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Ten years after Apple introduced email receipts at the Apple Store, a plumber can deliver an electronic receipt via email to build a solid customer relationship. Rapid adoption of new consumer expectations, such as paperless receipts, the ability to order a meal for home delivery, and schedule an appointment with a handyman or pet masseuse (there are such things), has set the stage for a new era of local commerce.

“We’re trying to bring practitioners into the modern era,” said Matthew Cowan, CEO of service business automation developer Breezeworks. “It’s not just about on-demand. We give service providers more granular control when filling holes in their schedule.”

BreezeWorks targets the 2.2 million on-site service businesses in the United States that have fewer than 20 employees, offering a suite of business and fleet management services. Since BreezeWorks presented at BIA/Kelsey NOW in June, the company has added a new web client to its original mobile app.

“We found that for our target organizations, the mobile real estate in our app was too limited,” Cowan said. Service teams, BreezeWorks found, always include someone back at the home office who needs a PC-based view of the schedule, appointment details and other information that does not fit conveniently in an app. Uber’s approach, to focus everything about its user experience on the individual provider in a mobile app, isn’t necessarily a comfortable fit for small companies. “In many cases, it’s a spouse who needs to see the service provider’s schedule. They don’t want to scroll through screens to find out when [their partner] will be home for dinner.”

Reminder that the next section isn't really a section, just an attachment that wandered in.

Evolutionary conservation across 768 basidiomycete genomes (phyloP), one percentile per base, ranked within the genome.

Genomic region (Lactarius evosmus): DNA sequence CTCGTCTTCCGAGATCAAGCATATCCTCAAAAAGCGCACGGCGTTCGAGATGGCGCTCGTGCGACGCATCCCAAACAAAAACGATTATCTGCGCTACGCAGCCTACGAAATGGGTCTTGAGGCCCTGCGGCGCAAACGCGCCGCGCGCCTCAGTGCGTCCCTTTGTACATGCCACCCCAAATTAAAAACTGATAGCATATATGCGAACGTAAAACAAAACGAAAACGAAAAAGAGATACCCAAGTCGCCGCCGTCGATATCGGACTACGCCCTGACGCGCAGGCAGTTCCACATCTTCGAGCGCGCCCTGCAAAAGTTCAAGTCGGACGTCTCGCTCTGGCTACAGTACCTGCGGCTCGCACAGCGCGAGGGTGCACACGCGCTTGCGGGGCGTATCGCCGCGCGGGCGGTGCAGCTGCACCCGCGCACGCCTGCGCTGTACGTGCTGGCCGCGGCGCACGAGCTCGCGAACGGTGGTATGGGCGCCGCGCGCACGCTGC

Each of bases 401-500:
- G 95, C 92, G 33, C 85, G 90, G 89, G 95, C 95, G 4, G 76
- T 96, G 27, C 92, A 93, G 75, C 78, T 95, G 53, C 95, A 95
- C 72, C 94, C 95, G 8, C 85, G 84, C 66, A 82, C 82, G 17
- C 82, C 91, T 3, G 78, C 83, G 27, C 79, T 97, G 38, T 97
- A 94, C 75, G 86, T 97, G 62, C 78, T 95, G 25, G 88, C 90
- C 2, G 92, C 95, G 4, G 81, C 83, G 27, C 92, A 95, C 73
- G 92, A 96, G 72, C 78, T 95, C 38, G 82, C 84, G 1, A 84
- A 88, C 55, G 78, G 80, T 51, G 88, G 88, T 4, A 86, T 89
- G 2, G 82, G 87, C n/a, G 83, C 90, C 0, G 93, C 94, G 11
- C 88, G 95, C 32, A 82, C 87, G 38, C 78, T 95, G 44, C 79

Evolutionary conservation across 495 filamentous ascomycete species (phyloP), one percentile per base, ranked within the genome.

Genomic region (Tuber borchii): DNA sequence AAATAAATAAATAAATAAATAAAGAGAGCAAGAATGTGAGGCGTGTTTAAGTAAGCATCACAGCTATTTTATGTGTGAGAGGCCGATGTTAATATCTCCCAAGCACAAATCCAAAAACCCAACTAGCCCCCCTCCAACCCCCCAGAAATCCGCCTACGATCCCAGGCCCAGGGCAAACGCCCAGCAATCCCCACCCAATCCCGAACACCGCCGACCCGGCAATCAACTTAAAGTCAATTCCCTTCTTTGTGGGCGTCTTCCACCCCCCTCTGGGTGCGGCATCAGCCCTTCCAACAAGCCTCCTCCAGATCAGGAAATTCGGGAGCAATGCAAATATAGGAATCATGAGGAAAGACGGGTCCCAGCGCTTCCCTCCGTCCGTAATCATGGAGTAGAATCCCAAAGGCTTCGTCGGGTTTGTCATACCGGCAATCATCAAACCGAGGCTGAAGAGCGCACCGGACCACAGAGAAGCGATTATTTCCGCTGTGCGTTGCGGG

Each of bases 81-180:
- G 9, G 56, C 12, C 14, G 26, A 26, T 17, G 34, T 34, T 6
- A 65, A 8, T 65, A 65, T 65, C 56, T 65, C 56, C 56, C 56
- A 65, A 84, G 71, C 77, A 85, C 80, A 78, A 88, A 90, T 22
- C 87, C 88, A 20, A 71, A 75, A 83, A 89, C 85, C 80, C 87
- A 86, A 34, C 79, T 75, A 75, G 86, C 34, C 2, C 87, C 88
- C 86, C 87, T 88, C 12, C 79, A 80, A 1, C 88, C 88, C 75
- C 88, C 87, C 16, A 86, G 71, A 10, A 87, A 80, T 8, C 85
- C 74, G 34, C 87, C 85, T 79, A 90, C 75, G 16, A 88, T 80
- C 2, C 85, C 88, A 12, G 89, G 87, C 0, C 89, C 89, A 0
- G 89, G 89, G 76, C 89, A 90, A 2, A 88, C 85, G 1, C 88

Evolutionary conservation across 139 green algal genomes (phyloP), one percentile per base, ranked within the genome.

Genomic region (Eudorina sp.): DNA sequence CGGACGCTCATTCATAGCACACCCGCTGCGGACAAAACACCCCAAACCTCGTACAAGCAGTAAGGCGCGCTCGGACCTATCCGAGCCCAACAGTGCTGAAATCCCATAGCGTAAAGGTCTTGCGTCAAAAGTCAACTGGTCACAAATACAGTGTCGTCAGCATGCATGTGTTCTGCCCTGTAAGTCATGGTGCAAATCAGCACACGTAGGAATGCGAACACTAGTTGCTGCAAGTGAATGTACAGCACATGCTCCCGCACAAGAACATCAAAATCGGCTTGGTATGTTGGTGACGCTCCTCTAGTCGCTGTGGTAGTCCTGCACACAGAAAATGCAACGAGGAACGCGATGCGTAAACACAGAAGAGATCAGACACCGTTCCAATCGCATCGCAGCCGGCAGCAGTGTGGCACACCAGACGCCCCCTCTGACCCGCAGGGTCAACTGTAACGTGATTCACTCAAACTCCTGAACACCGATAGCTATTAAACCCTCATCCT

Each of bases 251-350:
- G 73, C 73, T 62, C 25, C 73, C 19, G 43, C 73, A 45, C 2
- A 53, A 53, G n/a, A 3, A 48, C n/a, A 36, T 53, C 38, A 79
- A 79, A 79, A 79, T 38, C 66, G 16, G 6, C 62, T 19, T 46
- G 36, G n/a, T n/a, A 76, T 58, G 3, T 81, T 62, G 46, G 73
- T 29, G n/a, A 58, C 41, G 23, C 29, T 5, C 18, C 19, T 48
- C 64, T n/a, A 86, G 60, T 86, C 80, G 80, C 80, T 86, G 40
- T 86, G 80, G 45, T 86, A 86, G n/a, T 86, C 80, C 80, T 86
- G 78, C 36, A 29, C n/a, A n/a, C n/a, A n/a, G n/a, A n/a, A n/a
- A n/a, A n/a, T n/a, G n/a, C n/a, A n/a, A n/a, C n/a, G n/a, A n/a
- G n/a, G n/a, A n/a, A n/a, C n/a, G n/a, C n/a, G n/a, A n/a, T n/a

Cowan related that BreezeWorks’ scheduling, payment and customer engagement tools are popular to many more small businesses than he’d expected. Besides the service workers, such as plumbers, roofers and babysitters they expected, photographers, tutors, therapists and even pet masseuses are using the tool.

Breezeworks has also expanded their application programming interface (API) to enable additional modules and integration with additional payment and other services. “Historically, we wanted to be in control of the user experience,” Cowan said. “We’re no longer so rigid,” adding that future versions of BreezeWorks will include more “assistive” tools for helping maximize the worker’s limited time.

“On-demand isn’t the point,” Cowan said, but it is one more context in which small business needs to operate successfully. In many communities, instant delivery of services, goods and, particularly, meals, has become must-have checklist items for the SMBs. For BreezeWorks, their initial launch stage is ending as this new aspect of consumer expectation takes hold. Now, even the plumber can and should, if they wish to stand out as a service provider, deliver convenient scheduling for the consumer, as well as deliver a paperless receipt by email. Cowan points to the receipt as the first step toward re-engagment with the customer, a key to building repeat business.

Cowan said he’s concentrating on growth and adjusting his plans for a larger market than he anticipated.The local economy is changing faster than previous generations of technology have transformed Main Street. On-demand and SMB automation are already table stakes.

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